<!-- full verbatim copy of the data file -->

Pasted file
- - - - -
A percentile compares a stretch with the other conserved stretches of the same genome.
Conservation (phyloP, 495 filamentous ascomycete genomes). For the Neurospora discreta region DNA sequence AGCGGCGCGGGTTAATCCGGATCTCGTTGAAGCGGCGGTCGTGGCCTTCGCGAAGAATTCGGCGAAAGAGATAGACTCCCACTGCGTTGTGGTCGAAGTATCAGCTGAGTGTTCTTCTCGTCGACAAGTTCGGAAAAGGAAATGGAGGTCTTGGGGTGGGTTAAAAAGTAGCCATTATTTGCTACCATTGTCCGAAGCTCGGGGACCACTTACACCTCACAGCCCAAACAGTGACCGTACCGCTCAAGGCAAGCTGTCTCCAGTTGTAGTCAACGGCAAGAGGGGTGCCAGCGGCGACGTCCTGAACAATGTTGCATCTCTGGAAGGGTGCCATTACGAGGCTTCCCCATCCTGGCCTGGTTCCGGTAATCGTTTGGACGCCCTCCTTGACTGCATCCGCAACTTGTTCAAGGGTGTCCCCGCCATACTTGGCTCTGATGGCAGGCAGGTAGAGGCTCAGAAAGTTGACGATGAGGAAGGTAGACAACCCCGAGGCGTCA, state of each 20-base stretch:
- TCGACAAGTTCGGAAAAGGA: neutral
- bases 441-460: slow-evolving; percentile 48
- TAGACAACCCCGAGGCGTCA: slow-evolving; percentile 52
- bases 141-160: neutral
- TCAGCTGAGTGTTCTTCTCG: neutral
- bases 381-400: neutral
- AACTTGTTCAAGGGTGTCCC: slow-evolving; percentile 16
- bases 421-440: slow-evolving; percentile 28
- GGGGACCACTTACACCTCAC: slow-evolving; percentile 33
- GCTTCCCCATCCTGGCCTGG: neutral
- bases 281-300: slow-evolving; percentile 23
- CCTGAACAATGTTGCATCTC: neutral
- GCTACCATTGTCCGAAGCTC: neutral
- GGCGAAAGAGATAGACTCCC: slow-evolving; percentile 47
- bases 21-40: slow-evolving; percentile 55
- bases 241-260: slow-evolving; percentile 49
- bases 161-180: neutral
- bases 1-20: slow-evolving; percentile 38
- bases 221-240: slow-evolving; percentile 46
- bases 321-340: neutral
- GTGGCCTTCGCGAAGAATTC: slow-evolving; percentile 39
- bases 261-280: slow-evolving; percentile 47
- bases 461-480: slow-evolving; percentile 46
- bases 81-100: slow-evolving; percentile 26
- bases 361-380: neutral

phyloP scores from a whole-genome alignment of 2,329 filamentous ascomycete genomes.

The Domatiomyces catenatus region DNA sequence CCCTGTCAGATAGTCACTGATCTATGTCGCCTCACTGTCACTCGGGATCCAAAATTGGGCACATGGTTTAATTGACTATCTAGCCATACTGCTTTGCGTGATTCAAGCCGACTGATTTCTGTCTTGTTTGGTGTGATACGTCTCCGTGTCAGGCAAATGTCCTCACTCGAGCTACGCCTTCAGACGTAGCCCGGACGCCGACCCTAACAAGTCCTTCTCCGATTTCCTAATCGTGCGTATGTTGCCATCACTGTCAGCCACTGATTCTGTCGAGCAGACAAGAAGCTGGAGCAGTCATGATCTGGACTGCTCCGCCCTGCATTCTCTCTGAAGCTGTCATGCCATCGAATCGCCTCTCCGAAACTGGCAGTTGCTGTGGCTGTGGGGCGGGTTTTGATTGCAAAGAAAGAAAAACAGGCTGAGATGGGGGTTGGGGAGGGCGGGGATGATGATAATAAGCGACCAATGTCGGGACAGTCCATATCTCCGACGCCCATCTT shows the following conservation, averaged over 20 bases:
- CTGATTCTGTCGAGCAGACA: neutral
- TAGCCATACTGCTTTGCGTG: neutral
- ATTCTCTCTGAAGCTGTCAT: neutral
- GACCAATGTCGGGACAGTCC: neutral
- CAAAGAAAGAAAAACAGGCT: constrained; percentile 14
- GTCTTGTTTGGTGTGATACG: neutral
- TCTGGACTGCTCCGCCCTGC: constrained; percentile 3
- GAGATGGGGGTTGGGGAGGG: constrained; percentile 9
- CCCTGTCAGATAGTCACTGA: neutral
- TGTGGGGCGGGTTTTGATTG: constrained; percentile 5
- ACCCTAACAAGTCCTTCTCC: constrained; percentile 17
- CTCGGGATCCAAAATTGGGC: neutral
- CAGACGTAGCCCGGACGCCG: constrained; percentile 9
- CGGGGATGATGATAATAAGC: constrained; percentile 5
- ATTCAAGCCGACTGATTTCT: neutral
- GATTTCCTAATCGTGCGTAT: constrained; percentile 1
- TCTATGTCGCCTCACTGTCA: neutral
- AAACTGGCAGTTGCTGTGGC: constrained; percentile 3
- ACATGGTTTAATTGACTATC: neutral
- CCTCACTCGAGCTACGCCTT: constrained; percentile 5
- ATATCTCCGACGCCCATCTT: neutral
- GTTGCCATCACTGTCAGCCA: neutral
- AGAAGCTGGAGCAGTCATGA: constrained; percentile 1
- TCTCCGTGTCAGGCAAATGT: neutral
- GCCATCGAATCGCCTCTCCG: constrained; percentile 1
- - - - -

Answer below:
A percentile compares a stretch with the other conserved stretches of the same genome.
Conservation (phyloP, 495 filamentous ascomycete genomes). For the Neurospora discreta region DNA sequence AGCGGCGCGGGTTAATCCGGATCTCGTTGAAGCGGCGGTCGTGGCCTTCGCGAAGAATTCGGCGAAAGAGATAGACTCCCACTGCGTTGTGGTCGAAGTATCAGCTGAGTGTTCTTCTCGTCGACAAGTTCGGAAAAGGAAATGGAGGTCTTGGGGTGGGTTAAAAAGTAGCCATTATTTGCTACCATTGTCCGAAGCTCGGGGACCACTTACACCTCACAGCCCAAACAGTGACCGTACCGCTCAAGGCAAGCTGTCTCCAGTTGTAGTCAACGGCAAGAGGGGTGCCAGCGGCGACGTCCTGAACAATGTTGCATCTCTGGAAGGGTGCCATTACGAGGCTTCCCCATCCTGGCCTGGTTCCGGTAATCGTTTGGACGCCCTCCTTGACTGCATCCGCAACTTGTTCAAGGGTGTCCCCGCCATACTTGGCTCTGATGGCAGGCAGGTAGAGGCTCAGAAAGTTGACGATGAGGAAGGTAGACAACCCCGAGGCGTCA, state of each 20-base stretch:
- TCGACAAGTTCGGAAAAGGA: neutral
- bases 441-460: slow-evolving; percentile 48
- TAGACAACCCCGAGGCGTCA: slow-evolving; percentile 52
- bases 141-160: neutral
- TCAGCTGAGTGTTCTTCTCG: neutral
- bases 381-400: neutral
- AACTTGTTCAAGGGTGTCCC: slow-evolving; percentile 16
- bases 421-440: slow-evolving; percentile 28
- GGGGACCACTTACACCTCAC: slow-evolving; percentile 33
- GCTTCCCCATCCTGGCCTGG: neutral
- bases 281-300: slow-evolving; percentile 23
- CCTGAACAATGTTGCATCTC: neutral
- GCTACCATTGTCCGAAGCTC: neutral
- GGCGAAAGAGATAGACTCCC: slow-evolving; percentile 47
- bases 21-40: slow-evolving; percentile 55
- bases 241-260: slow-evolving; percentile 49
- bases 161-180: neutral
- bases 1-20: slow-evolving; percentile 38
- bases 221-240: slow-evolving; percentile 46
- bases 321-340: neutral
- GTGGCCTTCGCGAAGAATTC: slow-evolving; percentile 39
- bases 261-280: slow-evolving; percentile 47
- bases 461-480: slow-evolving; percentile 46
- bases 81-100: slow-evolving; percentile 26
- bases 361-380: neutral

phyloP scores from a whole-genome alignment of 2,329 filamentous ascomycete genomes.

The Domatiomyces catenatus region DNA sequence CCCTGTCAGATAGTCACTGATCTATGTCGCCTCACTGTCACTCGGGATCCAAAATTGGGCACATGGTTTAATTGACTATCTAGCCATACTGCTTTGCGTGATTCAAGCCGACTGATTTCTGTCTTGTTTGGTGTGATACGTCTCCGTGTCAGGCAAATGTCCTCACTCGAGCTACGCCTTCAGACGTAGCCCGGACGCCGACCCTAACAAGTCCTTCTCCGATTTCCTAATCGTGCGTATGTTGCCATCACTGTCAGCCACTGATTCTGTCGAGCAGACAAGAAGCTGGAGCAGTCATGATCTGGACTGCTCCGCCCTGCATTCTCTCTGAAGCTGTCATGCCATCGAATCGCCTCTCCGAAACTGGCAGTTGCTGTGGCTGTGGGGCGGGTTTTGATTGCAAAGAAAGAAAAACAGGCTGAGATGGGGGTTGGGGAGGGCGGGGATGATGATAATAAGCGACCAATGTCGGGACAGTCCATATCTCCGACGCCCATCTT shows the following conservation, averaged over 20 bases:
- CTGATTCTGTCGAGCAGACA: neutral
- TAGCCATACTGCTTTGCGTG: neutral
- ATTCTCTCTGAAGCTGTCAT: neutral
- GACCAATGTCGGGACAGTCC: neutral
- CAAAGAAAGAAAAACAGGCT: constrained; percentile 14
- GTCTTGTTTGGTGTGATACG: neutral
- TCTGGACTGCTCCGCCCTGC: constrained; percentile 3
- GAGATGGGGGTTGGGGAGGG: constrained; percentile 9
- CCCTGTCAGATAGTCACTGA: neutral
- TGTGGGGCGGGTTTTGATTG: constrained; percentile 5
- ACCCTAACAAGTCCTTCTCC: constrained; percentile 17
- CTCGGGATCCAAAATTGGGC: neutral
- CAGACGTAGCCCGGACGCCG: constrained; percentile 9
- CGGGGATGATGATAATAAGC: constrained; percentile 5
- ATTCAAGCCGACTGATTTCT: neutral
- GATTTCCTAATCGTGCGTAT: constrained; percentile 1
- TCTATGTCGCCTCACTGTCA: neutral
- AAACTGGCAGTTGCTGTGGC: constrained; percentile 3
- ACATGGTTTAATTGACTATC: neutral
- CCTCACTCGAGCTACGCCTT: constrained; percentile 5
- ATATCTCCGACGCCCATCTT: neutral
- GTTGCCATCACTGTCAGCCA: neutral
- AGAAGCTGGAGCAGTCATGA: constrained; percentile 1
- TCTCCGTGTCAGGCAAATGT: neutral
- GCCATCGAATCGCCTCTCCG: constrained; percentile 1